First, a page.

Sreedhari Desai, faculty, University of North Carolina, Kenan-Flagler Business School:

“We expect our leaders to personify their organizations’ values and when their behavior strikes a discordant note, we expect answers. I find it hard to believe that John Mackey isn’t concerned about this issue, but he needs to find a way to demonstrate his values in this arena, especially given the public’s growing awareness of the importance of speaking up.”

James McRitchie, Publisher,

“Mr. Mackey has a fiduciary duty to WFM shareholders. His affiliation with Gafni and the center certainly put the reputation and value of WFM at risk.” 

The Scripps Voice, Whole Foods Fails Abuse Survivors:

“Both Mackey’s actions and words up to this point have illustrated his blatant disregard for the safety and well being of Gafni’s victims. His notion of exclusive personal acquaintanceship holds very little truth and illustrates his calculated attempt to distance himself as one of Gafni’s business partners.”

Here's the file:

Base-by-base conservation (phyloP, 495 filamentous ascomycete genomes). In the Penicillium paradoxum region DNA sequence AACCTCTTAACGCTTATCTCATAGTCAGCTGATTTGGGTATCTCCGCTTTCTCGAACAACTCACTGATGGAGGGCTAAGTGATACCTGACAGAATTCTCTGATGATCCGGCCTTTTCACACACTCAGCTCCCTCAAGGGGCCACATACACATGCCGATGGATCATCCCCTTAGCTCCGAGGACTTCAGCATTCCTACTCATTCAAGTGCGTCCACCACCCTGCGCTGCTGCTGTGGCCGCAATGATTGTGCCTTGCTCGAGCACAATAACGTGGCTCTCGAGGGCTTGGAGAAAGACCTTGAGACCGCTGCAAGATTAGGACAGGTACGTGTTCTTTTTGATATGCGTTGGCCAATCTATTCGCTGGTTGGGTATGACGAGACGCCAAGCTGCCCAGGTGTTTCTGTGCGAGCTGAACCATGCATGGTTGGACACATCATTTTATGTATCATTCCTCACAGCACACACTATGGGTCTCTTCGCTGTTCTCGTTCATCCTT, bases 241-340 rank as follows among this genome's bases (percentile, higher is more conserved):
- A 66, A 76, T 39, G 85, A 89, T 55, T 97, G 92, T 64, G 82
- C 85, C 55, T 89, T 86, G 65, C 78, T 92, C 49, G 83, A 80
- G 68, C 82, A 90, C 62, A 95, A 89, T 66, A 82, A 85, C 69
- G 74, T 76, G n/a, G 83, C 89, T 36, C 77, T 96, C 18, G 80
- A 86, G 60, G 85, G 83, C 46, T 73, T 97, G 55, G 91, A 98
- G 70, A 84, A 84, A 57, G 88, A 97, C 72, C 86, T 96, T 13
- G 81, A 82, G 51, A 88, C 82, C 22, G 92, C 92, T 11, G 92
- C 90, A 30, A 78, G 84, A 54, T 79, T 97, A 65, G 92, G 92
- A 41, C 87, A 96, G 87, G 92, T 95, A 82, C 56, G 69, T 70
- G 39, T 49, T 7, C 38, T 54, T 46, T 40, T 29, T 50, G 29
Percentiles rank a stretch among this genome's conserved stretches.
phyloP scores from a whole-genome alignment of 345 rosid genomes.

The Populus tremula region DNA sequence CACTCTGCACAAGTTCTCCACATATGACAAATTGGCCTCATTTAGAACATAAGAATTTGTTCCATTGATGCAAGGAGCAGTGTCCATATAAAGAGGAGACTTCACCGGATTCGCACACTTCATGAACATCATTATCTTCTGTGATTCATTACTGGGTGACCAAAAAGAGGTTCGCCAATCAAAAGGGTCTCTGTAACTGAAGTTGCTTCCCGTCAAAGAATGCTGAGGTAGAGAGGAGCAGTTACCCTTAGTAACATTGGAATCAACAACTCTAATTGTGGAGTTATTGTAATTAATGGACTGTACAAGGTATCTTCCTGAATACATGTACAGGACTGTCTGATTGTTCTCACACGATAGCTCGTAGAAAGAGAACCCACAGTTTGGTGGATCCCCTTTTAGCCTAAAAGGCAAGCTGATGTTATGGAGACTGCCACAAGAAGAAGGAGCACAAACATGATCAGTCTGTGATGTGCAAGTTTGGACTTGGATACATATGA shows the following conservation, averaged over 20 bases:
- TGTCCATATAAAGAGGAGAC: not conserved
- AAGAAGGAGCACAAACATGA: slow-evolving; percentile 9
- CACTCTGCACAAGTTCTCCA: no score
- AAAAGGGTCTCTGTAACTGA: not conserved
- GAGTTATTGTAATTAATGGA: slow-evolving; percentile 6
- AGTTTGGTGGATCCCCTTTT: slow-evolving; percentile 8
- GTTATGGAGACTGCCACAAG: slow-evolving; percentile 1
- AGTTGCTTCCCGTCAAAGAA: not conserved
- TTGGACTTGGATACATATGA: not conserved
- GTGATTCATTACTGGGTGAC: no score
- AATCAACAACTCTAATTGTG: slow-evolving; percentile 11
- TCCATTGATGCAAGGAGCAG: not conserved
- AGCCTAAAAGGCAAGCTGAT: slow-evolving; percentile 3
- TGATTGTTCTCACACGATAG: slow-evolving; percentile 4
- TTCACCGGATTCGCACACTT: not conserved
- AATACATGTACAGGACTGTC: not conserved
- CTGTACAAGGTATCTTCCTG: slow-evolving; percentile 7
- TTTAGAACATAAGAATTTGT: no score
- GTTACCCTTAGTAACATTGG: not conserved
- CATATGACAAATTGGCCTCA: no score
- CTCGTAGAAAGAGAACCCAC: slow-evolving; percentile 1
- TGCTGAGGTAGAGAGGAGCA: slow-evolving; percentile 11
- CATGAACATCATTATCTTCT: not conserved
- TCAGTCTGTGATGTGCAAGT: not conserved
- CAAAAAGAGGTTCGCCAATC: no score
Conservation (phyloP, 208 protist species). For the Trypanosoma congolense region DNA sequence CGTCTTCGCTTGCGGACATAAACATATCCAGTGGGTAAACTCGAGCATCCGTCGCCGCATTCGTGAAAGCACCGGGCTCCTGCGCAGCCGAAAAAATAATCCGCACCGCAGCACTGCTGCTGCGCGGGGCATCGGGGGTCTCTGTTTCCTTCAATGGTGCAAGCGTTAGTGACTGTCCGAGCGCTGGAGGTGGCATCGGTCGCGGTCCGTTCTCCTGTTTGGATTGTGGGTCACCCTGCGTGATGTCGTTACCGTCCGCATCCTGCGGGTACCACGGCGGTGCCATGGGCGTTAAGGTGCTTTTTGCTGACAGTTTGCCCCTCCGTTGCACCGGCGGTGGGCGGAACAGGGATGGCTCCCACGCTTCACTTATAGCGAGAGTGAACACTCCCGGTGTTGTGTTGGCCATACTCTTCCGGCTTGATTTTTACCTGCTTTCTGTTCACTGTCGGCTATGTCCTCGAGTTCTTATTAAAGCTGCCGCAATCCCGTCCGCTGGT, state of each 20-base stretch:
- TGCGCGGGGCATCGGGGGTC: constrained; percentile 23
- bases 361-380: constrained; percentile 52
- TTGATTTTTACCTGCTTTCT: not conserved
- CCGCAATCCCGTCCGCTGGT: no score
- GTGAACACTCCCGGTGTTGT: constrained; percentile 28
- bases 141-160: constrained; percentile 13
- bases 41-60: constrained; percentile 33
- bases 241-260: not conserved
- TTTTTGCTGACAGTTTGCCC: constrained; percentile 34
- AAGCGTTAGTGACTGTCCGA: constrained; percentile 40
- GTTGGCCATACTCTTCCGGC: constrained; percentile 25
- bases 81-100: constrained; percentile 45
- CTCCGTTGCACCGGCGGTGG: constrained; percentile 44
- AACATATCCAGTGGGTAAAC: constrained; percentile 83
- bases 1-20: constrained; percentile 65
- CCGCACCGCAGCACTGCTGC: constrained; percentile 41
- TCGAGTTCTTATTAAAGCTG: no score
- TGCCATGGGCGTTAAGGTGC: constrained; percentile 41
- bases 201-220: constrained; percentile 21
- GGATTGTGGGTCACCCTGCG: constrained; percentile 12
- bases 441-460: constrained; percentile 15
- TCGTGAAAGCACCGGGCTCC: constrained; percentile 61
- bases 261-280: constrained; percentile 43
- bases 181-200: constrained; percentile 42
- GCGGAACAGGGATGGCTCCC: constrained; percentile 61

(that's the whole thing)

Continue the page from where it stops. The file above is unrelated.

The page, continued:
Myka N. Held, Esq.Staff Attorney, SurvJustice:

“Given the dismal rates of prosecution of rapists, and the fact that even rapists who are prosecuted are not always convicted or appropriately punished, we cannot use the wide-spread failure of the criminal justice system as an excuse to let offenders off the hook. Marc Gafni has publicly admitted to having sex with a 13 year old girl while he was an adult. His attempts to shift blame to his young victim, stating that she was “14 going on 35″ are despicable and show both his lack of remorse for his crime and his inability to recognize the seriousness of his crime. For these reasons alone it is important for us as a society to hold him accountable, and part of the mechanisms for doing so require us to demand that his powerful friends end their support.”

Melissa Agnes, President and co-founder Agnes + Day, a crisis management firm:

“So with a disgraceful statement directly from the alleged offender, and with news articles affiliating the Whole Foods name with this scandal, along with a petition pleading with the organization to sever their ties with Gafni, what was Whole Foods to do? Organizations need to start waking up to the realities of today. The world has changed and the longer they wait to adapt, the worse it is for their business.”

David Clohessy, Executive Director of SNAP, made this statement in a separate press release issued by SNAP: